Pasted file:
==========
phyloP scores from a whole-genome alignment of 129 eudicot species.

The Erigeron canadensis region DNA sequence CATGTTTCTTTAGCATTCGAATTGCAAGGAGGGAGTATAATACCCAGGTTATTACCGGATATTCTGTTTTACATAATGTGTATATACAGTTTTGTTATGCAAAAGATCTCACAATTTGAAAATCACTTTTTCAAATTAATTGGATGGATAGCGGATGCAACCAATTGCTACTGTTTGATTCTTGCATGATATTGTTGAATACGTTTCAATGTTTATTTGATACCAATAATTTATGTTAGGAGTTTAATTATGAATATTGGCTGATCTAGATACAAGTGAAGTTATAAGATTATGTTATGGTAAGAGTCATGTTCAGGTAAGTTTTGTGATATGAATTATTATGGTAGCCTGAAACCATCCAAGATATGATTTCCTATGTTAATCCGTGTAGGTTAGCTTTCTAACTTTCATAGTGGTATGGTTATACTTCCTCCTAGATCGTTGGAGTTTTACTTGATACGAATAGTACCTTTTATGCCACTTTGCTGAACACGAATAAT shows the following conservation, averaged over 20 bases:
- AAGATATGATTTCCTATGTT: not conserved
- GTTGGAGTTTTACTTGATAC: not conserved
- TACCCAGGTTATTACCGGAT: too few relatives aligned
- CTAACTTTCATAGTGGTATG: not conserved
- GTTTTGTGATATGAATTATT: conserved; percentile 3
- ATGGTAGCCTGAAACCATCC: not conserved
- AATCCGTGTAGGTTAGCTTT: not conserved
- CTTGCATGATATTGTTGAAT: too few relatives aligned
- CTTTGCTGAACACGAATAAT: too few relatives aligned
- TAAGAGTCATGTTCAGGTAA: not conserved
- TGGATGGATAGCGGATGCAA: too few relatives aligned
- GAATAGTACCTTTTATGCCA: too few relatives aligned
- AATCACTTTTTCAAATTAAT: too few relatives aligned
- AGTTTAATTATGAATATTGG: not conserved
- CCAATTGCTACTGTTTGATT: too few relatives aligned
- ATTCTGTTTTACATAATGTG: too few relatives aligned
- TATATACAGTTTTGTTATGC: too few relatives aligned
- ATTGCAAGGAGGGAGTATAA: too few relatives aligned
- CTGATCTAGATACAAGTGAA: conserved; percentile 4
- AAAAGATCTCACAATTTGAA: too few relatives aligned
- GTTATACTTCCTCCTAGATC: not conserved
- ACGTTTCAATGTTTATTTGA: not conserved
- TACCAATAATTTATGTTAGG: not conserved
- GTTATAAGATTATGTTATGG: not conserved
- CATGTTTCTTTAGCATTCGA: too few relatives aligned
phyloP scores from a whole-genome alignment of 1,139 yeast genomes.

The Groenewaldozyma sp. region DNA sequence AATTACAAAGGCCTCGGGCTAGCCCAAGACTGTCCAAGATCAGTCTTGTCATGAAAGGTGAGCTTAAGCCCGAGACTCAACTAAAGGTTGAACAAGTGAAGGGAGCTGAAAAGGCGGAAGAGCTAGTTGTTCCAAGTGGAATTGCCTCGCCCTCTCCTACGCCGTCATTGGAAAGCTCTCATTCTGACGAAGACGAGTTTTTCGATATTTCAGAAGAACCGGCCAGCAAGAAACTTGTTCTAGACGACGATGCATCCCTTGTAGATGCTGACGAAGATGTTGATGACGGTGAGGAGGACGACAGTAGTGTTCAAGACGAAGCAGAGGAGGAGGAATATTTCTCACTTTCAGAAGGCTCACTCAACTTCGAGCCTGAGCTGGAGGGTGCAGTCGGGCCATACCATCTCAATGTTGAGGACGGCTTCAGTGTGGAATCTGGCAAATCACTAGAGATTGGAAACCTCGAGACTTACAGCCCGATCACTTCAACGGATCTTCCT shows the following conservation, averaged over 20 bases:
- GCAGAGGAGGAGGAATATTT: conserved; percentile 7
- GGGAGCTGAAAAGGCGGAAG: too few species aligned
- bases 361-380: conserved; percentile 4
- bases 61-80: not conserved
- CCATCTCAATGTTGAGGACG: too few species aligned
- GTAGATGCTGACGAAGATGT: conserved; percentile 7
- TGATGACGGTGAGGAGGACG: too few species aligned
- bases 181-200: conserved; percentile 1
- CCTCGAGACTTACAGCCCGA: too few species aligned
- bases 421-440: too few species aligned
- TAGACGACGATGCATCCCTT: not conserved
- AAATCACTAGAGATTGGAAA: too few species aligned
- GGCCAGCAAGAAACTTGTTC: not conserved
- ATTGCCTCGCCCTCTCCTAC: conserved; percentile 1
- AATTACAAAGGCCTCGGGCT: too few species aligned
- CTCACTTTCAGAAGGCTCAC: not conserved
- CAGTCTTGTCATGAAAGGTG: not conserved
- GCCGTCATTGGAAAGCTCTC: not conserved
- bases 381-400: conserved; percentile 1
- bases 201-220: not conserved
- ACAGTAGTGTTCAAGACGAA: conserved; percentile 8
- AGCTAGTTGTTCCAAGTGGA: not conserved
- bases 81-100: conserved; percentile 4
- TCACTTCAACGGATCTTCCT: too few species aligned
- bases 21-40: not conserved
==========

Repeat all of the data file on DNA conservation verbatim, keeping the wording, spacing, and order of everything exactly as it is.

phyloP scores from a whole-genome alignment of 129 eudicot species.

The Erigeron canadensis region DNA sequence CATGTTTCTTTAGCATTCGAATTGCAAGGAGGGAGTATAATACCCAGGTTATTACCGGATATTCTGTTTTACATAATGTGTATATACAGTTTTGTTATGCAAAAGATCTCACAATTTGAAAATCACTTTTTCAAATTAATTGGATGGATAGCGGATGCAACCAATTGCTACTGTTTGATTCTTGCATGATATTGTTGAATACGTTTCAATGTTTATTTGATACCAATAATTTATGTTAGGAGTTTAATTATGAATATTGGCTGATCTAGATACAAGTGAAGTTATAAGATTATGTTATGGTAAGAGTCATGTTCAGGTAAGTTTTGTGATATGAATTATTATGGTAGCCTGAAACCATCCAAGATATGATTTCCTATGTTAATCCGTGTAGGTTAGCTTTCTAACTTTCATAGTGGTATGGTTATACTTCCTCCTAGATCGTTGGAGTTTTACTTGATACGAATAGTACCTTTTATGCCACTTTGCTGAACACGAATAAT shows the following conservation, averaged over 20 bases:
- AAGATATGATTTCCTATGTT: not conserved
- GTTGGAGTTTTACTTGATAC: not conserved
- TACCCAGGTTATTACCGGAT: too few relatives aligned
- CTAACTTTCATAGTGGTATG: not conserved
- GTTTTGTGATATGAATTATT: conserved; percentile 3
- ATGGTAGCCTGAAACCATCC: not conserved
- AATCCGTGTAGGTTAGCTTT: not conserved
- CTTGCATGATATTGTTGAAT: too few relatives aligned
- CTTTGCTGAACACGAATAAT: too few relatives aligned
- TAAGAGTCATGTTCAGGTAA: not conserved
- TGGATGGATAGCGGATGCAA: too few relatives aligned
- GAATAGTACCTTTTATGCCA: too few relatives aligned
- AATCACTTTTTCAAATTAAT: too few relatives aligned
- AGTTTAATTATGAATATTGG: not conserved
- CCAATTGCTACTGTTTGATT: too few relatives aligned
- ATTCTGTTTTACATAATGTG: too few relatives aligned
- TATATACAGTTTTGTTATGC: too few relatives aligned
- ATTGCAAGGAGGGAGTATAA: too few relatives aligned
- CTGATCTAGATACAAGTGAA: conserved; percentile 4
- AAAAGATCTCACAATTTGAA: too few relatives aligned
- GTTATACTTCCTCCTAGATC: not conserved
- ACGTTTCAATGTTTATTTGA: not conserved
- TACCAATAATTTATGTTAGG: not conserved
- GTTATAAGATTATGTTATGG: not conserved
- CATGTTTCTTTAGCATTCGA: too few relatives aligned
phyloP scores from a whole-genome alignment of 1,139 yeast genomes.

The Groenewaldozyma sp. region DNA sequence AATTACAAAGGCCTCGGGCTAGCCCAAGACTGTCCAAGATCAGTCTTGTCATGAAAGGTGAGCTTAAGCCCGAGACTCAACTAAAGGTTGAACAAGTGAAGGGAGCTGAAAAGGCGGAAGAGCTAGTTGTTCCAAGTGGAATTGCCTCGCCCTCTCCTACGCCGTCATTGGAAAGCTCTCATTCTGACGAAGACGAGTTTTTCGATATTTCAGAAGAACCGGCCAGCAAGAAACTTGTTCTAGACGACGATGCATCCCTTGTAGATGCTGACGAAGATGTTGATGACGGTGAGGAGGACGACAGTAGTGTTCAAGACGAAGCAGAGGAGGAGGAATATTTCTCACTTTCAGAAGGCTCACTCAACTTCGAGCCTGAGCTGGAGGGTGCAGTCGGGCCATACCATCTCAATGTTGAGGACGGCTTCAGTGTGGAATCTGGCAAATCACTAGAGATTGGAAACCTCGAGACTTACAGCCCGATCACTTCAACGGATCTTCCT shows the following conservation, averaged over 20 bases:
- GCAGAGGAGGAGGAATATTT: conserved; percentile 7
- GGGAGCTGAAAAGGCGGAAG: too few species aligned
- bases 361-380: conserved; percentile 4
- bases 61-80: not conserved
- CCATCTCAATGTTGAGGACG: too few species aligned
- GTAGATGCTGACGAAGATGT: conserved; percentile 7
- TGATGACGGTGAGGAGGACG: too few species aligned
- bases 181-200: conserved; percentile 1
- CCTCGAGACTTACAGCCCGA: too few species aligned
- bases 421-440: too few species aligned
- TAGACGACGATGCATCCCTT: not conserved
- AAATCACTAGAGATTGGAAA: too few species aligned
- GGCCAGCAAGAAACTTGTTC: not conserved
- ATTGCCTCGCCCTCTCCTAC: conserved; percentile 1
- AATTACAAAGGCCTCGGGCT: too few species aligned
- CTCACTTTCAGAAGGCTCAC: not conserved
- CAGTCTTGTCATGAAAGGTG: not conserved
- GCCGTCATTGGAAAGCTCTC: not conserved
- bases 381-400: conserved; percentile 1
- bases 201-220: not conserved
- ACAGTAGTGTTCAAGACGAA: conserved; percentile 8
- AGCTAGTTGTTCCAAGTGGA: not conserved
- bases 81-100: conserved; percentile 4
- TCACTTCAACGGATCTTCCT: too few species aligned
- bases 21-40: not conserved